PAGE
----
So far all our trips have been in the 100-180mile range but we will have some pushing 300 miles in the summer. I did not start towing in the Pilot till about 85k miles and now I am at 94k. Maybe 1500 miles of towing so far but before the current trailer our other one was a lot smaller (Nobo 10.6).

If I tow within that oil change period I do a fresh oil change before my trip if I am at 50% or less. Then, I do another oil change when I hit 50% again. I try to do the engine oil changes very often especially since they are so cheap to do.

In the 94k miles, I have done 3 trans fluid changes so far. I did the last one right before we purchased our first trailer in the 80k mile range at which time we installed the trans cooler before ever putting a trailer on our hitch. I will probably start doing them twice a year now that I am towing. Cheap insurance. Diff is done at the same time as the trans fluid and I just did the transfer case at the 93k mile mark.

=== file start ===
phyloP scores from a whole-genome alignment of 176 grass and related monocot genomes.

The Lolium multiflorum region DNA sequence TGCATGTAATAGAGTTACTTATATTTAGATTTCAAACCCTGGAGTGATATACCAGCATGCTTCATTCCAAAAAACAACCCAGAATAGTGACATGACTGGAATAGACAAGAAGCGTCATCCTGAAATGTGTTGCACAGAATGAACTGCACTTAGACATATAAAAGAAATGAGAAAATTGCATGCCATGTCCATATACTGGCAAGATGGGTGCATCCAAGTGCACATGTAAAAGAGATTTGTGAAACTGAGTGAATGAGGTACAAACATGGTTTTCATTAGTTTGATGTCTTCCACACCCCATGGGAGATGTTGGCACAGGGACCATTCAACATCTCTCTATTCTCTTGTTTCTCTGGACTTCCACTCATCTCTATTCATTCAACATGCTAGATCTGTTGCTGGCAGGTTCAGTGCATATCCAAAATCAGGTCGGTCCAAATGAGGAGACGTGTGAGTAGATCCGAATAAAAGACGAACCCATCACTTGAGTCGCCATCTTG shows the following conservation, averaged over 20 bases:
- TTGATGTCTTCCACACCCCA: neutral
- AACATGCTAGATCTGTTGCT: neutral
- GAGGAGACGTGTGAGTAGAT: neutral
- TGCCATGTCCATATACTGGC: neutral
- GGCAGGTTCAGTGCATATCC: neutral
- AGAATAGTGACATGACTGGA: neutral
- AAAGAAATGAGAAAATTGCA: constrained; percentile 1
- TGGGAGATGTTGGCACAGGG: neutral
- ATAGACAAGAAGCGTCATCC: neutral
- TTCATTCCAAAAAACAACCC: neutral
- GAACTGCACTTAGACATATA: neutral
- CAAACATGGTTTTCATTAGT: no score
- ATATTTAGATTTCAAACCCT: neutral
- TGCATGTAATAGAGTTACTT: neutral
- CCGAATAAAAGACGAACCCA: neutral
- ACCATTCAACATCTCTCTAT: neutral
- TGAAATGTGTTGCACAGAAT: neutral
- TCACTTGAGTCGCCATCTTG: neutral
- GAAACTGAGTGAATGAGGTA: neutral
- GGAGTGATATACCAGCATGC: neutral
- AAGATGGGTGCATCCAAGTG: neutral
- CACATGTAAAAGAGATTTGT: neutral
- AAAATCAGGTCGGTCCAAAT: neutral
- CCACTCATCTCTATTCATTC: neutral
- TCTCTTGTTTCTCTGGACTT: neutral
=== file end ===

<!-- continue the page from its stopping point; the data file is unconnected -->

Basically, I do the fluids more often than the manual even before towing because I would take the Pilot on trails and we also get hammered in Vegas with summer temps being so high.

Shoot, even did the timing belt in the 80k mile range. I really try to stay on top of all the maintenance because I am harder on the Pilot than most I am sure.
 

·
Administrator
2016 CRV Touring AWD, 2005 Pilot RIP.
Joined
·
16,328 Posts
On atf temps, there are too many people who just hammer down and go, regardless of temp. So with a scan gage, you'll know where your temps are, and can ease off if they get too high, which is not something a lot of people do. Plan b is always taking a break to allow everything to cool down.